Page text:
In this paper, we demonstrate three unique use cases of LiDAR data and processing, which can be implemented in an urban metropolis to determine the challenges that are associated with climate change. LiDAR data for the City of Toronto were collected in April 2015 with a density of 10 points/m2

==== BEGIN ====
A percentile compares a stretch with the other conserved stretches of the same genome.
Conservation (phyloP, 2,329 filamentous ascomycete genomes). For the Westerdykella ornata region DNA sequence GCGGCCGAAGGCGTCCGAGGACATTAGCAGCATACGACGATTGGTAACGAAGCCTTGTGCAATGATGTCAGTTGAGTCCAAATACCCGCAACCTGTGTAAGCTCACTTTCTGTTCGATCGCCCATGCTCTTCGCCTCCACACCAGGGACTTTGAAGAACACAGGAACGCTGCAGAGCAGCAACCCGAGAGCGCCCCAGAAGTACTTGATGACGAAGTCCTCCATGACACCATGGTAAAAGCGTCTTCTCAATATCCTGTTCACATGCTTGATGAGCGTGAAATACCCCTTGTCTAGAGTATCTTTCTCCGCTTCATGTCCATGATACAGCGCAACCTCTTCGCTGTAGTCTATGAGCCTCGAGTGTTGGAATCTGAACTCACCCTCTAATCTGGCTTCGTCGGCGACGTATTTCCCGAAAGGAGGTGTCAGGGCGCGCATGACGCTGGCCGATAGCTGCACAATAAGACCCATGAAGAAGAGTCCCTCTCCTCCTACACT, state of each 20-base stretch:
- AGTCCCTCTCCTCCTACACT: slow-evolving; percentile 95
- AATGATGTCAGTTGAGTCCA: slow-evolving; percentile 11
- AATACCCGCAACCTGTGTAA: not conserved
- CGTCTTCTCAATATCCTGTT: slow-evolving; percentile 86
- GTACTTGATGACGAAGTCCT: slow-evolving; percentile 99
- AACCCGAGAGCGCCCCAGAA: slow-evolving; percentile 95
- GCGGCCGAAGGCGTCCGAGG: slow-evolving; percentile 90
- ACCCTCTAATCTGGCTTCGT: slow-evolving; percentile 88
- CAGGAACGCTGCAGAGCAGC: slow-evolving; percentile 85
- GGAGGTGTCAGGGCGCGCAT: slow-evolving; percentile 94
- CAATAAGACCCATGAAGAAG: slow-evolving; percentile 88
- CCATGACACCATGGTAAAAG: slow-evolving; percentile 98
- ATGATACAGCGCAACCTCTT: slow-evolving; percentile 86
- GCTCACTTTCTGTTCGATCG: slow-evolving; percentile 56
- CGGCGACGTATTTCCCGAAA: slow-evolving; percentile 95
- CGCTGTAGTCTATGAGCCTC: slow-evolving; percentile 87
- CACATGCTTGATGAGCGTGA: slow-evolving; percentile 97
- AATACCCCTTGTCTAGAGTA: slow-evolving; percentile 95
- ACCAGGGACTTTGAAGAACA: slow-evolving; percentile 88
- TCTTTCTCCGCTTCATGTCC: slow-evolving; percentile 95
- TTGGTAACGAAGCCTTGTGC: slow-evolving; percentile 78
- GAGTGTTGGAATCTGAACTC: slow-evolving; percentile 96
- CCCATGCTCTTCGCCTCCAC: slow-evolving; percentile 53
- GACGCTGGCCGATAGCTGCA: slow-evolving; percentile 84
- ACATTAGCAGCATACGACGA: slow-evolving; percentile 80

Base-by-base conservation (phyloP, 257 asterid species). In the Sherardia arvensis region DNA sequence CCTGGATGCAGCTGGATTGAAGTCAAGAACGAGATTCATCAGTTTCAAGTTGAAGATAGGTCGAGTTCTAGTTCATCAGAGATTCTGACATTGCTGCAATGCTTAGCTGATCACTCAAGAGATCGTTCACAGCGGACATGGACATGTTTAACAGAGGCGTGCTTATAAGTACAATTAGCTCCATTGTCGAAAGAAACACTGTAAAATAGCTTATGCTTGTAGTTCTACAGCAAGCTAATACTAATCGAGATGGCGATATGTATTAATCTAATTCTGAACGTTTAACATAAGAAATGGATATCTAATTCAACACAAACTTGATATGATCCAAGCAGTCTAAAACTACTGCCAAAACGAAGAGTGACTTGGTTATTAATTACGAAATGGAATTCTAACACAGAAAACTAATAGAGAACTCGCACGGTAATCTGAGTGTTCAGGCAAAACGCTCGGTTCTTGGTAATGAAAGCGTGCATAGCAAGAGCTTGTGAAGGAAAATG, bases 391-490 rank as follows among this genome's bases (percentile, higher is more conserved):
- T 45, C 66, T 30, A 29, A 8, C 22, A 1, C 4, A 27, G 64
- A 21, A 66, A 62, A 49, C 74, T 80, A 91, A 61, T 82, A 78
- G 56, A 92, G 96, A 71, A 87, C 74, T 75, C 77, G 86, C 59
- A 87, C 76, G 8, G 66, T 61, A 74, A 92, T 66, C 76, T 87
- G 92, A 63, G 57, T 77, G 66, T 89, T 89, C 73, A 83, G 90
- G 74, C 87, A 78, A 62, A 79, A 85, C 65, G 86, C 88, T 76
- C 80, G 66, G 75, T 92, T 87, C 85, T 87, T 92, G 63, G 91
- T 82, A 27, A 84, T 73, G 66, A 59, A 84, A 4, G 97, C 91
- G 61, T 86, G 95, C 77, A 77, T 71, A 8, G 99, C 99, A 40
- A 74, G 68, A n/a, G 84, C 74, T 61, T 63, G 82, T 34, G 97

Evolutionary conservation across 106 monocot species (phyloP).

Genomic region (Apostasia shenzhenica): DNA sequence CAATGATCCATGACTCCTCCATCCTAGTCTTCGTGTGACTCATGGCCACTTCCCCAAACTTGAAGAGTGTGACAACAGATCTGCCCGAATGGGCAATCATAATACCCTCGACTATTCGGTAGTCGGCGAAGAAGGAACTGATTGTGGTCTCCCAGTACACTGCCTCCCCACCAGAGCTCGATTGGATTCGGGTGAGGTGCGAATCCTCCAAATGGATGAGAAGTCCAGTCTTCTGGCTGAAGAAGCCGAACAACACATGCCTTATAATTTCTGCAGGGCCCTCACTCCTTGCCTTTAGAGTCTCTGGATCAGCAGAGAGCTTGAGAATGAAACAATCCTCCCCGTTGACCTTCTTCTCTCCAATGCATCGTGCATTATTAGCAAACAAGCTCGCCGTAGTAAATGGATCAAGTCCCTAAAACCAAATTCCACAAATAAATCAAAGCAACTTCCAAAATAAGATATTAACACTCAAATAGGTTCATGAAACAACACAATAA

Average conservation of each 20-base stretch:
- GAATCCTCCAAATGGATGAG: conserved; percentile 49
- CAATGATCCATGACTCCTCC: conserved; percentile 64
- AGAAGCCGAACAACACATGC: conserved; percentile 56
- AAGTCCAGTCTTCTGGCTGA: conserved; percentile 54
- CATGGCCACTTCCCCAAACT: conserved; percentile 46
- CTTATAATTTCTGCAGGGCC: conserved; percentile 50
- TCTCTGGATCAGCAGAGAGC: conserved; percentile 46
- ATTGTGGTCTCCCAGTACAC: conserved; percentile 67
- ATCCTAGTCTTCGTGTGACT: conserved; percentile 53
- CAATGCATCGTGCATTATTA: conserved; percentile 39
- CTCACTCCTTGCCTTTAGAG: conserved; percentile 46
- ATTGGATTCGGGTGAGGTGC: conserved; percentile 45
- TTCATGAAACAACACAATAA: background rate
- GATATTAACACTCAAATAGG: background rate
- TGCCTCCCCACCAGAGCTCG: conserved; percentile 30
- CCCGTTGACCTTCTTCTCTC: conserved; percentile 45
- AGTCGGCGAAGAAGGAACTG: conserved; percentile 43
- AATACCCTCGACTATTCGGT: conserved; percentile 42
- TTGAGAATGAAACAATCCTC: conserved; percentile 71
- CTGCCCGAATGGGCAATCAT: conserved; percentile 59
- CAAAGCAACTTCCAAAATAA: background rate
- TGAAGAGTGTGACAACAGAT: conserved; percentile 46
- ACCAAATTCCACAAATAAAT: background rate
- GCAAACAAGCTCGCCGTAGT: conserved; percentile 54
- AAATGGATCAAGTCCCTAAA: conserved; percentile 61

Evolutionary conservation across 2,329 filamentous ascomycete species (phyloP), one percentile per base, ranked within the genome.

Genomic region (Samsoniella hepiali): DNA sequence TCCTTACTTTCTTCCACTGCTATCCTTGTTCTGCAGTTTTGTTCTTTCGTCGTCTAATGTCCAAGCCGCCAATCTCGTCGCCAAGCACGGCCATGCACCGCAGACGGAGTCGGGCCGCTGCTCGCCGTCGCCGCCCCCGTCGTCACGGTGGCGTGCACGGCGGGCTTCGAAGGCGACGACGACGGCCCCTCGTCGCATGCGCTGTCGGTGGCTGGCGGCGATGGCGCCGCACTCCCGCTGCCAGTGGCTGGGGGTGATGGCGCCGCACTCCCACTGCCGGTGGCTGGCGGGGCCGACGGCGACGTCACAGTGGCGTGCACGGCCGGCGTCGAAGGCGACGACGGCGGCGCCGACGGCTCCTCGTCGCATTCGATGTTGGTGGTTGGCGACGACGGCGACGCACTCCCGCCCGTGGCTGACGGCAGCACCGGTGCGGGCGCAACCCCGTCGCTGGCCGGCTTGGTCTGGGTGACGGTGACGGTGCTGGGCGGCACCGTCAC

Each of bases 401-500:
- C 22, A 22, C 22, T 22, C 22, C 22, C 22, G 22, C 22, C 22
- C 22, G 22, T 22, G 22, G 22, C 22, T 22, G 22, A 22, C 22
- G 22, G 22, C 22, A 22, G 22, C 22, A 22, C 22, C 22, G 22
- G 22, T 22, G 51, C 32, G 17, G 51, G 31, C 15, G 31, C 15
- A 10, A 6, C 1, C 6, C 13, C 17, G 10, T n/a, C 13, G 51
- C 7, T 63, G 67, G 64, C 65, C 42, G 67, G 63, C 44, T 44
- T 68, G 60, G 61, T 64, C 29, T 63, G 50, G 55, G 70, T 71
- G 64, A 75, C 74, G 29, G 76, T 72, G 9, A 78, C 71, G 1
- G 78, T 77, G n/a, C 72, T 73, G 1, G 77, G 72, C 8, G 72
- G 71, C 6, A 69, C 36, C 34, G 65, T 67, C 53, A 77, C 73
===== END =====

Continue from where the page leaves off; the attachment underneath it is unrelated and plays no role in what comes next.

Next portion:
. We utilized both a digital terrain model and a bare earth digital elevation model in this work. The first case study estimated storm water, in which we compared flow accumulation values and catchment areas generated with a 20-m DEM and a 1-m LiDAR DEM. The finer resolution DEM demonstrated that the urban street features play a significant role in flow accumulation by directing flows. Urban catchment areas were found to occur on spatial scales that were smaller than the 20-m DEM cell size. For the second case study, the solar potential in the City of Toronto was calculated based on the slope and aspect of each land parcel. According to area, 56% of the city was found to have high solar potential, with 33% and 11% having medium and low solar potential. For the third case study, we calculated the building heights for 16,715 high-rise buildings in Toronto, which were combined with ambulance and fire emergency response times required to reach the base of the building. All buildings that had more than 17 stories were within a 5-min response time for both fire and ambulance services. Only 79% and 88% of these buildings were within a 3-min response time for ambulance and fire emergencies, respectively. LiDAR data provides a highly detailed record of the built urban environment and can provide support in the planning and assessment of climate change resilience activities.
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